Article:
Reservatório da Patriarcal

Water Museum - Patriarchal Reservoir - Praça de D. Pedro V Reservoir


Useful Information

Location: Praça do Príncipe Real, 1250-184 Lisboa.
(38.716173, -9.148729)
Open: All year Sat, Sun 10-17:30, last entry 17.
Closed for maintenance until DEC-2020.
[2020]
Fee: Adults EUR 1, Children (13-16) EUR 0.50, Children (0-12) free.
[2020]
Classification: SubterraneaCistern
Light: electric
Dimension: V=884m³.
Guided tours:  
Photography: allowed
Accessibility: no
Bibliography:  
Address: Reservatório da Patriarcal, Praça do Príncipe Real, 1250-184 Lisboa, Tel: +351-218100215. E-mail:
As far as we know this information was accurate when it was published (see years in brackets), but may have changed since then.
Please check rates and details directly with the companies in question if you need more recent info.

History

1856 designed by French engineer Louis-Charles Mary as part of the project to supply water to Lisbon.
1860 begin of construction.
1864 cistern completed.
1890 Alviela Aqueduct completed.
1919 first museum created by the Companhia das Águas de Lisboa.
1940s reservoir closed.
1987 permanent collection of the Water Museum finally set up.
1990 Water Museum awarded the Council of Europe prize.
1994 exhibition of the Water Museum installed.

Description

The Reservatório da Patriarcal (Patriarchal Reservoir) is a huge cistern which is located below the Jardim do Príncipe Real, a park locagated in the ecenter of Lisbon, just south of the Jardim Botânico de Lisboa. The park is actually a result of the construction of the cistern, which was built below ground, covered by a roof at surface level. Obviously it was not intended to erect buildings on top of the cistern, a park is the logical solution.

In old times people gathered water from well or springs, typically carrying the water home in buckets. In the 19th century many cities started to build drink water systems which would provide enough water for rapidly growing cities. In Lisbon this system was designed by the French engineer Louis-Charles Mary in 1856. The realisation took a decade and included the construction of channels, pipes, wells and reservoirs. One of those reservoirs is the Patriarchal Reservoir which was fuelled by Águas Livres Aqueduct. From 1890 this aqueduct was replaced by the modern Alviela Aqueduct. The cistern has an octagonal shape, which is mirrored in the shape of the fountain in the park above.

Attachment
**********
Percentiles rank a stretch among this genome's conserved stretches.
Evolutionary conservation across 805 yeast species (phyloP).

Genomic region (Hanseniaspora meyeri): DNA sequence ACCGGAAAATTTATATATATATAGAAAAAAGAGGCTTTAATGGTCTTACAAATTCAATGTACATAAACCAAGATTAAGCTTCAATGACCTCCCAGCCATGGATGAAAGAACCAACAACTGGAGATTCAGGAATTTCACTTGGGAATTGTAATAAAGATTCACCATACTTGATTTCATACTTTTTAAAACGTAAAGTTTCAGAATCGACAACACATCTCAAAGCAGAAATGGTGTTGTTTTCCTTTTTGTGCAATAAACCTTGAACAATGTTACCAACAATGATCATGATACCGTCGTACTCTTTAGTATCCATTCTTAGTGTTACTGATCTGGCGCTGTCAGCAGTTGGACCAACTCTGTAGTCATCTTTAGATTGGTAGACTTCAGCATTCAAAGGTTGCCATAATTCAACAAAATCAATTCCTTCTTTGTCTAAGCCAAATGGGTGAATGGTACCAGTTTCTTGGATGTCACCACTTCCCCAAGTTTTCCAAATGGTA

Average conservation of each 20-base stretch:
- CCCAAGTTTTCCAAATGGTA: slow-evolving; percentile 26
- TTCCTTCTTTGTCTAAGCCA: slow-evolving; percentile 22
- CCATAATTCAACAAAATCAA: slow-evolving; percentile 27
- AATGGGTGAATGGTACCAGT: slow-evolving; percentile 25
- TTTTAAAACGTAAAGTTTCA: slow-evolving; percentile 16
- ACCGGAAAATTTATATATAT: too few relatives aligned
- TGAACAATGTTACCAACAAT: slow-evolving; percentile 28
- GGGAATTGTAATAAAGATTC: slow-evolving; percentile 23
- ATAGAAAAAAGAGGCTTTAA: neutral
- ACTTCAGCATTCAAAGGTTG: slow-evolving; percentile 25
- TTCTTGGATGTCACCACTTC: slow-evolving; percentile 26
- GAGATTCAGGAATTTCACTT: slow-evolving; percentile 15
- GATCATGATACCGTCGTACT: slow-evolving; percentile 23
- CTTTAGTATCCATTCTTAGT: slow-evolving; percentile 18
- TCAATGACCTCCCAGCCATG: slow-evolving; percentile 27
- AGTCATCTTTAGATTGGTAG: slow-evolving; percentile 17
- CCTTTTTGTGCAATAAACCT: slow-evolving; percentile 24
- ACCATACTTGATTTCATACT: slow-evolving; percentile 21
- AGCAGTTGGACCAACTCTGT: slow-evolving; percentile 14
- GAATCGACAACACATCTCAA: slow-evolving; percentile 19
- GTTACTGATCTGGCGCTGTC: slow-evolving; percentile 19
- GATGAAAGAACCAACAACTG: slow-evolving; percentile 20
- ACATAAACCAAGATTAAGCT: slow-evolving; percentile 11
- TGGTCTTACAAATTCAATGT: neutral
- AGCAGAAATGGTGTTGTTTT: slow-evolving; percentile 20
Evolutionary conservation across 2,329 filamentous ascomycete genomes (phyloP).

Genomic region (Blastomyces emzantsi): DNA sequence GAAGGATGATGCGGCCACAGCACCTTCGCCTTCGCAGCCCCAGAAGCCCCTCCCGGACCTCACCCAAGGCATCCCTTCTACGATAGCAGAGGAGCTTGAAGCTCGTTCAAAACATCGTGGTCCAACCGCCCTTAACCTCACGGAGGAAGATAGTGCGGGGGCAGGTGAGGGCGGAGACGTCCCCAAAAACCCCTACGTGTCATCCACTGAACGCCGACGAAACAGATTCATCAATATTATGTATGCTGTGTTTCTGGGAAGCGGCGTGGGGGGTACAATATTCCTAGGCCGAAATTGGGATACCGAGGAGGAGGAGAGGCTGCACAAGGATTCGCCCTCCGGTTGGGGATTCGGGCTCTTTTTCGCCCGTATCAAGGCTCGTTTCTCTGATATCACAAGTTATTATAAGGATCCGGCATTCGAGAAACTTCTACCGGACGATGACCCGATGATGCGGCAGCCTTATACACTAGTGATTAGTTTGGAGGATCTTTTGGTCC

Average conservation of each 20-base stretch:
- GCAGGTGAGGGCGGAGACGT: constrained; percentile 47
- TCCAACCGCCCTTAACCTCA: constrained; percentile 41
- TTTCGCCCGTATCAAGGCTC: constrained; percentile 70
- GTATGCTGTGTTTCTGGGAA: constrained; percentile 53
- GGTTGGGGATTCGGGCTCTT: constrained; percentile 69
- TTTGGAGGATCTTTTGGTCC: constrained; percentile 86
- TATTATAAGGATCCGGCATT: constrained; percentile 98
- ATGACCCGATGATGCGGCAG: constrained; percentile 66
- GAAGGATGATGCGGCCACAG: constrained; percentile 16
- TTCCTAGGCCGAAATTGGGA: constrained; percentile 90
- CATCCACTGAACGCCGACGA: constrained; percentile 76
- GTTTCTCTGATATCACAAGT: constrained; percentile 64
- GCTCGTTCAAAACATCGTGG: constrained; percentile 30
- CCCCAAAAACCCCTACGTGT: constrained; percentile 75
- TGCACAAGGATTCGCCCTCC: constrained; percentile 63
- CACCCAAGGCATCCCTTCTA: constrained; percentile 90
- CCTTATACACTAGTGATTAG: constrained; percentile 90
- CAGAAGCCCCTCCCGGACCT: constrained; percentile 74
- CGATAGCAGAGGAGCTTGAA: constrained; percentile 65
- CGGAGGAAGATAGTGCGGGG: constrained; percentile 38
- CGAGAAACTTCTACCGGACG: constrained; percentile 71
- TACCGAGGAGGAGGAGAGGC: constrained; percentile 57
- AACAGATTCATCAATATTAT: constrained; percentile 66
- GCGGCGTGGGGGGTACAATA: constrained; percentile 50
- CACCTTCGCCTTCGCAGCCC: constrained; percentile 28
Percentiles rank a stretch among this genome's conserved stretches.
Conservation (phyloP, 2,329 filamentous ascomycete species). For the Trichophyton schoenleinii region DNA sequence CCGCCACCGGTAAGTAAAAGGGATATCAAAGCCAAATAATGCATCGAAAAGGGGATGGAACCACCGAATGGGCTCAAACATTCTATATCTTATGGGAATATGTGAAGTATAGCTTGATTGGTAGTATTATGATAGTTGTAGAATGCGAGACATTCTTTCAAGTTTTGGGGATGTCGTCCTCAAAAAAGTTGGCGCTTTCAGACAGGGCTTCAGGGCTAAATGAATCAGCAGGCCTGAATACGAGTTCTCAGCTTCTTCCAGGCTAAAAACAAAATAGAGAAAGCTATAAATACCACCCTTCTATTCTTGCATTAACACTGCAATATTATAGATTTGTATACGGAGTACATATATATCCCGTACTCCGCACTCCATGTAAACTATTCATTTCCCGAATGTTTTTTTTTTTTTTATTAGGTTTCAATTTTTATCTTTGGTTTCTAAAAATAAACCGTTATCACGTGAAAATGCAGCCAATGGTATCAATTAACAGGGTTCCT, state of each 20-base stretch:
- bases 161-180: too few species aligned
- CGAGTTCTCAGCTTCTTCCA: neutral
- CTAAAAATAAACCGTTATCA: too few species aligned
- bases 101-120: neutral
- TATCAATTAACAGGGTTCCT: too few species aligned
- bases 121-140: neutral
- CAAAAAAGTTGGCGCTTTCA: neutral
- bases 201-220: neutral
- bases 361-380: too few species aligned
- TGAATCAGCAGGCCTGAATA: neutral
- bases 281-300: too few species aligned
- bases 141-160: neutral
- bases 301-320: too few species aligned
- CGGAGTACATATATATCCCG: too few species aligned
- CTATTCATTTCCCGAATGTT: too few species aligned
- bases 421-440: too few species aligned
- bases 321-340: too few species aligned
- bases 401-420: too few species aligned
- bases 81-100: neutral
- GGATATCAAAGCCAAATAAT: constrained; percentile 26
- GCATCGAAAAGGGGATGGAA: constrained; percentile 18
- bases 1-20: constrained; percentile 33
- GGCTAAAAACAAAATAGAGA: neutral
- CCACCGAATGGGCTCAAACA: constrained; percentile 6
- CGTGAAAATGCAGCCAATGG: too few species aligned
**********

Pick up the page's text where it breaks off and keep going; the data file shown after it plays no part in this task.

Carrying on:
The cisterns main function was the regulation of the pressure between the Arco Reservoir (in Rua das Amoreiras) and the lower part of the city. The water comes downhill but enters the cistern through the floor. The pressure is high enough to push it up through four pipes into the octagonal lake on the surface and create a fountain. This was not only a nice sight but also aerated the water before it entered the cistern. From the lake it was flowing back into the cistern. This also had the purpose to get rid of the pressure, the elevation of the cistern was optimal to produce the right pressure in the pipes of the lower part of the city.

From the cistern three underground galleries start. The first one on the east wall was named the galeria do Loreto and transported water to the Reservatório do Arco. The second gallery is located below the first and was used for the supply of Rua da Alegria. The third gallery starts from the wall on the western side towards Rua de S. Marçal and supplied the western part of Lisbon.

As watter support continually changes and is modernized, the reservoir finally became obsolete in the late 1940s. It was unused for decades, but finally it was restored and became a part of the Museu da Água (Water Museum). It is now part of the museum which opens it regularly and offers guided tours for free. The Water Museum also has a long history, first created by the Companhia das Águas de Lisboa in 1919 and collecting water related heritage. But there actually never was a real museum building until 1987, when the permanent exhibition was finally opened in the Barbadinhos Steam Pumping Station. The reservoir is part of the museum since 1994. The museum is actually distributed on four sites: the Águas Livres Aqueduct, the Mãe d’Água das Amoreiras Reservoir, the Patriarcal Reservoir, and the Barbadinhos Steam Pumping Station. Since 2013 the main exhibition at Barbadinhos Steam Pumping Station was closed for refurbishment works and increasing accessibility of the industrial heritage site. It is currently open only by appointment [2020].